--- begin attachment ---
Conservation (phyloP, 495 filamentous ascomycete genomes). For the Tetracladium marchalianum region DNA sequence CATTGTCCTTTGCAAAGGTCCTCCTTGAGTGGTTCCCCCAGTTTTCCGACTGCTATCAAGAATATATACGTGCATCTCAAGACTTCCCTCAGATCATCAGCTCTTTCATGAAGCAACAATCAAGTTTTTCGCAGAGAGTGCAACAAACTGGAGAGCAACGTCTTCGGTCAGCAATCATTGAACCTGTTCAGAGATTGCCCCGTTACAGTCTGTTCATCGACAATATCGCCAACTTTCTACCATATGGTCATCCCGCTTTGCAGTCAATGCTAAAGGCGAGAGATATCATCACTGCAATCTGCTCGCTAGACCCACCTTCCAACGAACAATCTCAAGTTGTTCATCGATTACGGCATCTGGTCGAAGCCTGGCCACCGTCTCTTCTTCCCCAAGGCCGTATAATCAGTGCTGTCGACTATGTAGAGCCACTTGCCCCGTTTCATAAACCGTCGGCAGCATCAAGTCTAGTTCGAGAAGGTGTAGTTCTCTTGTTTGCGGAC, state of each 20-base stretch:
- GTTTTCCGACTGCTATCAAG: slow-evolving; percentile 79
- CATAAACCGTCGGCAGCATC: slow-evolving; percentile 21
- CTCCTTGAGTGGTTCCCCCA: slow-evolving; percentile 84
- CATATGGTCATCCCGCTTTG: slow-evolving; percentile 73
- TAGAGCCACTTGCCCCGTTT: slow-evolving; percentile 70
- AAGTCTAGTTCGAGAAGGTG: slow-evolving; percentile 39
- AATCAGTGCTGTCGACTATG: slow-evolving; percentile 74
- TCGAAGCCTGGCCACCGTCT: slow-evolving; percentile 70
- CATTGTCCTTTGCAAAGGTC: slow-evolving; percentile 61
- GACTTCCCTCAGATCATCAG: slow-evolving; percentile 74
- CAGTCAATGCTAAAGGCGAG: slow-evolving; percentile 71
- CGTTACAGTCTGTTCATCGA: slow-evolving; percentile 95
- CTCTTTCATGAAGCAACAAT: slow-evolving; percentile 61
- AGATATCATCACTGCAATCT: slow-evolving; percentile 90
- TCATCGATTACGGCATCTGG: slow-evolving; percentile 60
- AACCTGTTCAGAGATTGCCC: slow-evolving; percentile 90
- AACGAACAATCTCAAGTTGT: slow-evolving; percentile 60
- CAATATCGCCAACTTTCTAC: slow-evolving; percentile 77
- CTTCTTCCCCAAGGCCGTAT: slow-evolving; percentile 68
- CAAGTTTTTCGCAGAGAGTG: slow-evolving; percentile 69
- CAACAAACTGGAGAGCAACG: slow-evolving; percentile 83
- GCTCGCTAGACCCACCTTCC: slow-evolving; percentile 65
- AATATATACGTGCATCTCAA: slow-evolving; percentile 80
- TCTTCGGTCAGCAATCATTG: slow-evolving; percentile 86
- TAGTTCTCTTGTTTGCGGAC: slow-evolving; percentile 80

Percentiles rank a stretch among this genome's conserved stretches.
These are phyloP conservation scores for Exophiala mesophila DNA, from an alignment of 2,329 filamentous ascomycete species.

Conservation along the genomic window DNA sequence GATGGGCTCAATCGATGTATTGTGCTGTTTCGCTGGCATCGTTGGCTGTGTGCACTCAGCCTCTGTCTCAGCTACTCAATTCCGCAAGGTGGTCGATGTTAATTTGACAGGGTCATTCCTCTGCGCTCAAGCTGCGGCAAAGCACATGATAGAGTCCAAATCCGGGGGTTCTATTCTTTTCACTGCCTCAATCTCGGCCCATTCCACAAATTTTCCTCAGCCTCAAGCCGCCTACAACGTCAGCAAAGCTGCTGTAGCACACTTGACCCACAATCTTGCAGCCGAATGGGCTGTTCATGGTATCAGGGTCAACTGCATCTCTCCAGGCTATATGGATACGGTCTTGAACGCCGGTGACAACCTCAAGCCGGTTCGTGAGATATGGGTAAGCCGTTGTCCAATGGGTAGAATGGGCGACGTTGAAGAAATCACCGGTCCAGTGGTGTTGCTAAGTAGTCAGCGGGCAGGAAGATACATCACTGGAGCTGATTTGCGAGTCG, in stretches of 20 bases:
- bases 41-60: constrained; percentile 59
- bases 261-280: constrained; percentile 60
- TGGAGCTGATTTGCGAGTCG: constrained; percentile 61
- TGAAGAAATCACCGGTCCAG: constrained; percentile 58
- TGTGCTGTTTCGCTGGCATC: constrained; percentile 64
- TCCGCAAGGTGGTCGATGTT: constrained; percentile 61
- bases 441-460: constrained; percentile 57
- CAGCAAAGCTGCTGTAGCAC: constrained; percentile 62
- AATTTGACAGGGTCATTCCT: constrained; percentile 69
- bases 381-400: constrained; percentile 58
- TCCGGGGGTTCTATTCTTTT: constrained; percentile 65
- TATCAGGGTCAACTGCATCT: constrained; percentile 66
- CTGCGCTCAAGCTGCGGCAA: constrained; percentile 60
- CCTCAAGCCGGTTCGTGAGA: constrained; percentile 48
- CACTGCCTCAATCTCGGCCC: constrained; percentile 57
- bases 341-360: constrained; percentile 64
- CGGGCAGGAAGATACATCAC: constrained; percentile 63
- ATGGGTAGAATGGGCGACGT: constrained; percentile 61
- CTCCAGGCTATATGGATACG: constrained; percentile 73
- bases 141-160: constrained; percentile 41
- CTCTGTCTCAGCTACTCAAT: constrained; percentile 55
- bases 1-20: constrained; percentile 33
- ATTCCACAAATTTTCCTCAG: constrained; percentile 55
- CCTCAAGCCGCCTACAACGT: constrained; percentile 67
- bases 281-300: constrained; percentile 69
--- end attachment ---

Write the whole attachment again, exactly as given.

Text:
Conservation (phyloP, 495 filamentous ascomycete genomes). For the Tetracladium marchalianum region DNA sequence CATTGTCCTTTGCAAAGGTCCTCCTTGAGTGGTTCCCCCAGTTTTCCGACTGCTATCAAGAATATATACGTGCATCTCAAGACTTCCCTCAGATCATCAGCTCTTTCATGAAGCAACAATCAAGTTTTTCGCAGAGAGTGCAACAAACTGGAGAGCAACGTCTTCGGTCAGCAATCATTGAACCTGTTCAGAGATTGCCCCGTTACAGTCTGTTCATCGACAATATCGCCAACTTTCTACCATATGGTCATCCCGCTTTGCAGTCAATGCTAAAGGCGAGAGATATCATCACTGCAATCTGCTCGCTAGACCCACCTTCCAACGAACAATCTCAAGTTGTTCATCGATTACGGCATCTGGTCGAAGCCTGGCCACCGTCTCTTCTTCCCCAAGGCCGTATAATCAGTGCTGTCGACTATGTAGAGCCACTTGCCCCGTTTCATAAACCGTCGGCAGCATCAAGTCTAGTTCGAGAAGGTGTAGTTCTCTTGTTTGCGGAC, state of each 20-base stretch:
- GTTTTCCGACTGCTATCAAG: slow-evolving; percentile 79
- CATAAACCGTCGGCAGCATC: slow-evolving; percentile 21
- CTCCTTGAGTGGTTCCCCCA: slow-evolving; percentile 84
- CATATGGTCATCCCGCTTTG: slow-evolving; percentile 73
- TAGAGCCACTTGCCCCGTTT: slow-evolving; percentile 70
- AAGTCTAGTTCGAGAAGGTG: slow-evolving; percentile 39
- AATCAGTGCTGTCGACTATG: slow-evolving; percentile 74
- TCGAAGCCTGGCCACCGTCT: slow-evolving; percentile 70
- CATTGTCCTTTGCAAAGGTC: slow-evolving; percentile 61
- GACTTCCCTCAGATCATCAG: slow-evolving; percentile 74
- CAGTCAATGCTAAAGGCGAG: slow-evolving; percentile 71
- CGTTACAGTCTGTTCATCGA: slow-evolving; percentile 95
- CTCTTTCATGAAGCAACAAT: slow-evolving; percentile 61
- AGATATCATCACTGCAATCT: slow-evolving; percentile 90
- TCATCGATTACGGCATCTGG: slow-evolving; percentile 60
- AACCTGTTCAGAGATTGCCC: slow-evolving; percentile 90
- AACGAACAATCTCAAGTTGT: slow-evolving; percentile 60
- CAATATCGCCAACTTTCTAC: slow-evolving; percentile 77
- CTTCTTCCCCAAGGCCGTAT: slow-evolving; percentile 68
- CAAGTTTTTCGCAGAGAGTG: slow-evolving; percentile 69
- CAACAAACTGGAGAGCAACG: slow-evolving; percentile 83
- GCTCGCTAGACCCACCTTCC: slow-evolving; percentile 65
- AATATATACGTGCATCTCAA: slow-evolving; percentile 80
- TCTTCGGTCAGCAATCATTG: slow-evolving; percentile 86
- TAGTTCTCTTGTTTGCGGAC: slow-evolving; percentile 80

Percentiles rank a stretch among this genome's conserved stretches.
These are phyloP conservation scores for Exophiala mesophila DNA, from an alignment of 2,329 filamentous ascomycete species.

Conservation along the genomic window DNA sequence GATGGGCTCAATCGATGTATTGTGCTGTTTCGCTGGCATCGTTGGCTGTGTGCACTCAGCCTCTGTCTCAGCTACTCAATTCCGCAAGGTGGTCGATGTTAATTTGACAGGGTCATTCCTCTGCGCTCAAGCTGCGGCAAAGCACATGATAGAGTCCAAATCCGGGGGTTCTATTCTTTTCACTGCCTCAATCTCGGCCCATTCCACAAATTTTCCTCAGCCTCAAGCCGCCTACAACGTCAGCAAAGCTGCTGTAGCACACTTGACCCACAATCTTGCAGCCGAATGGGCTGTTCATGGTATCAGGGTCAACTGCATCTCTCCAGGCTATATGGATACGGTCTTGAACGCCGGTGACAACCTCAAGCCGGTTCGTGAGATATGGGTAAGCCGTTGTCCAATGGGTAGAATGGGCGACGTTGAAGAAATCACCGGTCCAGTGGTGTTGCTAAGTAGTCAGCGGGCAGGAAGATACATCACTGGAGCTGATTTGCGAGTCG, in stretches of 20 bases:
- bases 41-60: constrained; percentile 59
- bases 261-280: constrained; percentile 60
- TGGAGCTGATTTGCGAGTCG: constrained; percentile 61
- TGAAGAAATCACCGGTCCAG: constrained; percentile 58
- TGTGCTGTTTCGCTGGCATC: constrained; percentile 64
- TCCGCAAGGTGGTCGATGTT: constrained; percentile 61
- bases 441-460: constrained; percentile 57
- CAGCAAAGCTGCTGTAGCAC: constrained; percentile 62
- AATTTGACAGGGTCATTCCT: constrained; percentile 69
- bases 381-400: constrained; percentile 58
- TCCGGGGGTTCTATTCTTTT: constrained; percentile 65
- TATCAGGGTCAACTGCATCT: constrained; percentile 66
- CTGCGCTCAAGCTGCGGCAA: constrained; percentile 60
- CCTCAAGCCGGTTCGTGAGA: constrained; percentile 48
- CACTGCCTCAATCTCGGCCC: constrained; percentile 57
- bases 341-360: constrained; percentile 64
- CGGGCAGGAAGATACATCAC: constrained; percentile 63
- ATGGGTAGAATGGGCGACGT: constrained; percentile 61
- CTCCAGGCTATATGGATACG: constrained; percentile 73
- bases 141-160: constrained; percentile 41
- CTCTGTCTCAGCTACTCAAT: constrained; percentile 55
- bases 1-20: constrained; percentile 33
- ATTCCACAAATTTTCCTCAG: constrained; percentile 55
- CCTCAAGCCGCCTACAACGT: constrained; percentile 67
- bases 281-300: constrained; percentile 69